Eye turned back to a time long forgotten When the measure of a man Was not the fatness of his pocket But his deeds of glory; shunning abomination. When neighbour trusted neighbour; his safety secure at his presence His home, his folk, his property – all sovereign His neighbour, his best protection against all His children, insurance against old age and infirmity. But that was before the nation learnt to bury all its children; See its morrow fade, its treasure interred; The youth, its pride, its hope and joy obliterated. The nation’s tomorrow, no more – ah, sad day, When we buried our most precious treasures!
Welcome to this house your home, here you breathe the bitter cold of that absent breath. Welcome to this house of anger and tears, indeed you can sit where your footsteps run out where your skin dries. The house has changed a bit —you’ll forgive me— but I’ve avoided painting it so that the cracks of time will give it a little bit of that familiar tinge.
It is the same house, don’t be afraid, that same one that we built some time ago, waiting to be alone enough to live in it.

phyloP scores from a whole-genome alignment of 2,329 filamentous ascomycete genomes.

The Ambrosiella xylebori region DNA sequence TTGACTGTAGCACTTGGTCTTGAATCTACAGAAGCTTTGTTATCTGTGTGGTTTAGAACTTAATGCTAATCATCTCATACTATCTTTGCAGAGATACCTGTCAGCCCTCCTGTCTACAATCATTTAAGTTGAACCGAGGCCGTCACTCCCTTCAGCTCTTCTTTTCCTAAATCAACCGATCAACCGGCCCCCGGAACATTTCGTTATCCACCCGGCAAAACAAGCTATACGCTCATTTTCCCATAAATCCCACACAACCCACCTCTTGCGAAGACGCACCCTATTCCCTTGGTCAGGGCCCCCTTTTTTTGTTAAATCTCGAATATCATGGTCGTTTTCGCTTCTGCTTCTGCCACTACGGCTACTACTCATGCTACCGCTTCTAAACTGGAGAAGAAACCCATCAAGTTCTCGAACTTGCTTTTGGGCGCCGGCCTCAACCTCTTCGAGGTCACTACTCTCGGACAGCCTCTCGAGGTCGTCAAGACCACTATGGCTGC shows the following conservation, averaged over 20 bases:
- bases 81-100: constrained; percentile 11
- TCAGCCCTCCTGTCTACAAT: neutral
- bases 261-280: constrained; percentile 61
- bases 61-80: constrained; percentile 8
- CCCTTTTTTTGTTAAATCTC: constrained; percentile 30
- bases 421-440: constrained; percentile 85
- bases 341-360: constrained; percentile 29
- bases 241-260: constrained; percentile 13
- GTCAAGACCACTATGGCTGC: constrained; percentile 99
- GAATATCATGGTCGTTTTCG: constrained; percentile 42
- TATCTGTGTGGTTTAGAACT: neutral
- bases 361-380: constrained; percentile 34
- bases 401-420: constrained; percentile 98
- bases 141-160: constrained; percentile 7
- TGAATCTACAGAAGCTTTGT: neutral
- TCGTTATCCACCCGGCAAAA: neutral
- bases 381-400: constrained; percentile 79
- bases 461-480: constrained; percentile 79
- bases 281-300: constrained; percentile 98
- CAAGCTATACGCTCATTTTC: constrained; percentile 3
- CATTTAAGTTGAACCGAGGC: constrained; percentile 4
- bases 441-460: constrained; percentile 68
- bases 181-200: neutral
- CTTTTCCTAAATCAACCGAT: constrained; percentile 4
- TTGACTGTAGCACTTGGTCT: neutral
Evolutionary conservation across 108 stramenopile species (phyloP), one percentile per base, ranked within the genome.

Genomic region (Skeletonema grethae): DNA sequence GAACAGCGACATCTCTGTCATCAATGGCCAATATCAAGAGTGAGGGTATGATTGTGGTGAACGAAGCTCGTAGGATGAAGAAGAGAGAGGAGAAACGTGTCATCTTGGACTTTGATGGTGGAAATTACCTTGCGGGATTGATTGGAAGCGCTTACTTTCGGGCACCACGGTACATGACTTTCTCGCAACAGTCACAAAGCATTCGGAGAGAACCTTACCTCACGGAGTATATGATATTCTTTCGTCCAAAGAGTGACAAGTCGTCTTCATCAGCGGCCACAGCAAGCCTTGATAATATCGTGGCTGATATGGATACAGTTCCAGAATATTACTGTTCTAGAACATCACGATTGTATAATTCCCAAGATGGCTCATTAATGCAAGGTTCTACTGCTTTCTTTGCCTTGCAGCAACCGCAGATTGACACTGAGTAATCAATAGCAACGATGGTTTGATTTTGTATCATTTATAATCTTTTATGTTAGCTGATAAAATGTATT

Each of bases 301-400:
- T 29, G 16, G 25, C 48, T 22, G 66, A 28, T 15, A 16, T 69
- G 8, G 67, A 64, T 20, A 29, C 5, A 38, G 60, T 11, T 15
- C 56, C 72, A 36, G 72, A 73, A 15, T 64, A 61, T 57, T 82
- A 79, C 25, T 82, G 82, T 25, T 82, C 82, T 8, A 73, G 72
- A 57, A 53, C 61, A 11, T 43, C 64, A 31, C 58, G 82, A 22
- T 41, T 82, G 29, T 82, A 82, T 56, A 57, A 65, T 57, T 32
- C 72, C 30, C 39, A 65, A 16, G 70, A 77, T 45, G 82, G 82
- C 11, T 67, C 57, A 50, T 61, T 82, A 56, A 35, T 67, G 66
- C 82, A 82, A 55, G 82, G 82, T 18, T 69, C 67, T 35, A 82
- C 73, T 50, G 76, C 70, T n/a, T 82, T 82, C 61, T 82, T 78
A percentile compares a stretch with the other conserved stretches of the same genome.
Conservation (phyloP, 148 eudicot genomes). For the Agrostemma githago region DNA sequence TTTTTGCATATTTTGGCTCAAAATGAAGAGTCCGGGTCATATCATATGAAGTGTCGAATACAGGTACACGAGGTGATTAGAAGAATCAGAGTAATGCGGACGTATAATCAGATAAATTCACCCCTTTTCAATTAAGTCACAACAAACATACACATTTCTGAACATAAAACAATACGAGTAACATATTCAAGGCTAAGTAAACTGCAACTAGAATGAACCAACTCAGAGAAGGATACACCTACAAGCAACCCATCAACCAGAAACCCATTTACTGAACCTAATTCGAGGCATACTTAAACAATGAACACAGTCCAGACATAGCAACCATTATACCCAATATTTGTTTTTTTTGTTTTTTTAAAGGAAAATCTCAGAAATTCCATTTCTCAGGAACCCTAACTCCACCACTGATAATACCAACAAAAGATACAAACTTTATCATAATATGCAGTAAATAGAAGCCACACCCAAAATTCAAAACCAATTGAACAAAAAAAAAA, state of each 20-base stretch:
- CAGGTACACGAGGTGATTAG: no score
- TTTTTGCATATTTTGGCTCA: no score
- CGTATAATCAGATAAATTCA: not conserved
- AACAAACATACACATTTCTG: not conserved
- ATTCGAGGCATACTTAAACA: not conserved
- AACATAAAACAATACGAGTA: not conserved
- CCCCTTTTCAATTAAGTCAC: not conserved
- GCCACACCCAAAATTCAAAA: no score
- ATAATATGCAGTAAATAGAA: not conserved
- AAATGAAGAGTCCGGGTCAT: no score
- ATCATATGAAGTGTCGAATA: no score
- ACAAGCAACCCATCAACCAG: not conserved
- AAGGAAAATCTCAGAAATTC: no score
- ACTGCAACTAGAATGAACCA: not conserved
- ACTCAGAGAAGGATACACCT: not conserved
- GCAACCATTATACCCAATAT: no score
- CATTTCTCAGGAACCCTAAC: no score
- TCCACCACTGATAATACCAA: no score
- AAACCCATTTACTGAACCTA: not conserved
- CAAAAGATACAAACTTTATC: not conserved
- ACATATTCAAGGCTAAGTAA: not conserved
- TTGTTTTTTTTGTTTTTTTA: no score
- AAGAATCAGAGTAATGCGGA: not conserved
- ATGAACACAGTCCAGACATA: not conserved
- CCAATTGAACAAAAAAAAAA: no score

There was a month I called May. When I buried it in papers, passion streaming down, flooding the tiles of the rooms. Herds of gazelles searching for mercy lap it up…and I wander about in search of a knife to sharpen against my cheekbones, as I turn the pages of these moments. You are a stranger to me, and your eyes are the foam of distances running like rivers between us. Don’t ask me about my evaporating grief; perhaps it has become salt with which to doctor wounds, or maybe seeds I can scatter across the floor, to absorb the words that creep there in search of a story. Perhaps my sorrow was a bedsheet that couldn’t cover its old bed. Its only pretext was to gaze at the sky and snatch up stars. Thus, with no trace of treason. We were sitting on the couch casting glances into the horizon, arrows of light years. Waiting, we dified the hours. Our revolt…ashamed to wear a mask, its savage visage. Our feet stalked insects to crush them, while they flaunted themselves like naked words Determined to gasp their last breaths in our sight. Between us there are also silken buds, fluttering spring butterflies. Their clusters are like the sun’s bashfulness when it gathers the girl’s milk teeth, causing the seasons, and among them you, cunning Spring. Is what’s between us the empire of Ahmad Taha? Or those gleaming golden circles, panting behind steely eyes? I wish I were a leaf, with cells in rows. My splendor, seasons borne by sailboats. My ending the winter, when geckos hide away to dream of new plants growing. From your bandaged wounds, in salt and fog, soaring across riverbanks the morning of erupting promises, running from shore to quay like a short story collapsing breathless on the streets, Does anyone forbid fabrication?